You're comments on children as resources are good, but I'd add that children are considered resources even when they are not expected to work when they are children. One of the expectations people have when they produce children is that their children will look after them when they are old. This is very obvious in developing countries where pensions and other social safety nets are not present, but even in developed "western" societies most parents would expect (or at least hope) that their children will look after them when they are old and/or infirm. Even at the level of society there is an expectation that the younger generations will provide care for older generations through the pensions system and taxation, which is why there is concern about aging populations in many developed societies. As a result of this many states and countries have policies that encourage people to have children. These children are not slaves, but the state is willing to invest in them at least in part because they are seen as a resource.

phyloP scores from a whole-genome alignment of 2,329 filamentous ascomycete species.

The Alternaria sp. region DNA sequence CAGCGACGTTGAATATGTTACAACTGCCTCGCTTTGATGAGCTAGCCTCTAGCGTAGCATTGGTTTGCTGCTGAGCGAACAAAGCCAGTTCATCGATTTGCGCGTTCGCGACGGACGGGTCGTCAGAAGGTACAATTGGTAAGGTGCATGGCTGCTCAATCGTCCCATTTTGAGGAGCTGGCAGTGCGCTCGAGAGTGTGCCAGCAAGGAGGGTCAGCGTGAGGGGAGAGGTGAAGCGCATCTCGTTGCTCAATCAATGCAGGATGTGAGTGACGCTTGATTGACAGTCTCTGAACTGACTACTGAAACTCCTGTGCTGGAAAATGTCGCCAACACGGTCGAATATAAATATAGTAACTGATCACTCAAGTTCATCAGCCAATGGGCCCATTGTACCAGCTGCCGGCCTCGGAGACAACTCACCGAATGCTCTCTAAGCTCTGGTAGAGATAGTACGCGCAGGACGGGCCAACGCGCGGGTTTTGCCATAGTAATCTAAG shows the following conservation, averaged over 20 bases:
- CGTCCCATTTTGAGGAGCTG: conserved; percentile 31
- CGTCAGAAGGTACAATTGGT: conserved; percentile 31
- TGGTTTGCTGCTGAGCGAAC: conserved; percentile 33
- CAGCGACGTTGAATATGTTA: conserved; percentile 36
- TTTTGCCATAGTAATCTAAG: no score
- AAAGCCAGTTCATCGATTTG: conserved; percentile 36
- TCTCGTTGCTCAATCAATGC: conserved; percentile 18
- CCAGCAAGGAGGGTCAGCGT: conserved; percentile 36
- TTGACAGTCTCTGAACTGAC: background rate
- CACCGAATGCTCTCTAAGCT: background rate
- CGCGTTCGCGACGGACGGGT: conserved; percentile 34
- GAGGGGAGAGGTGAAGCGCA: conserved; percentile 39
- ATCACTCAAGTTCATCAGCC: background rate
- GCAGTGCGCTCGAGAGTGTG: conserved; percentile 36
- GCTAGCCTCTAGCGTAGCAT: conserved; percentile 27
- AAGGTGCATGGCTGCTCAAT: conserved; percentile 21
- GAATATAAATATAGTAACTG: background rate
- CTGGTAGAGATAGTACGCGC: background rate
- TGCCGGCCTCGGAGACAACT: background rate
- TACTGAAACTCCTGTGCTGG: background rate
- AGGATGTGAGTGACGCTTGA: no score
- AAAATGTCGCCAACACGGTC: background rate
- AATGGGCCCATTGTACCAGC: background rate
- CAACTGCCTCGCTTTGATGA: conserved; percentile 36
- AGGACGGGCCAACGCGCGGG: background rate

Anonymous said...

As I look through his "FAQ's", it's a collection unstated or erroneous assumptions.

For instance, in his first point he asks, "Is it not the case we are free to treat them (domestic animals) as our resources?"

What he doesn't ask is, what makes us free to use ANY resources? What justifies our existence? The answer, of course, is that we're alive and we out-competed all the other life forms for that particular resource, and therefore it's ours to eat, wear, play with, or release as we wish.

Grizzly Bear said...

Excellent thoughts on the children as resources issue, anonymous. Contrary to Francione's ridiculous assertions, we do in fact use children as resources, in many ways, and it is not considered immoral. Thanks for bringing attention to another. You are also correct about the FAQ being a "collection of unstated or erroneous assumptions". It certainly is. It also at some points, as I will point out in future posts addressing these FAQs, contains some downright falsehoods and half-truths. It also seems at some points, Francione asks himself some really daft and ridiculous questions, just for the purpose of padding points with his audience. Despite Claudio's admiration, I find Francione's reasoning to be less than impressive.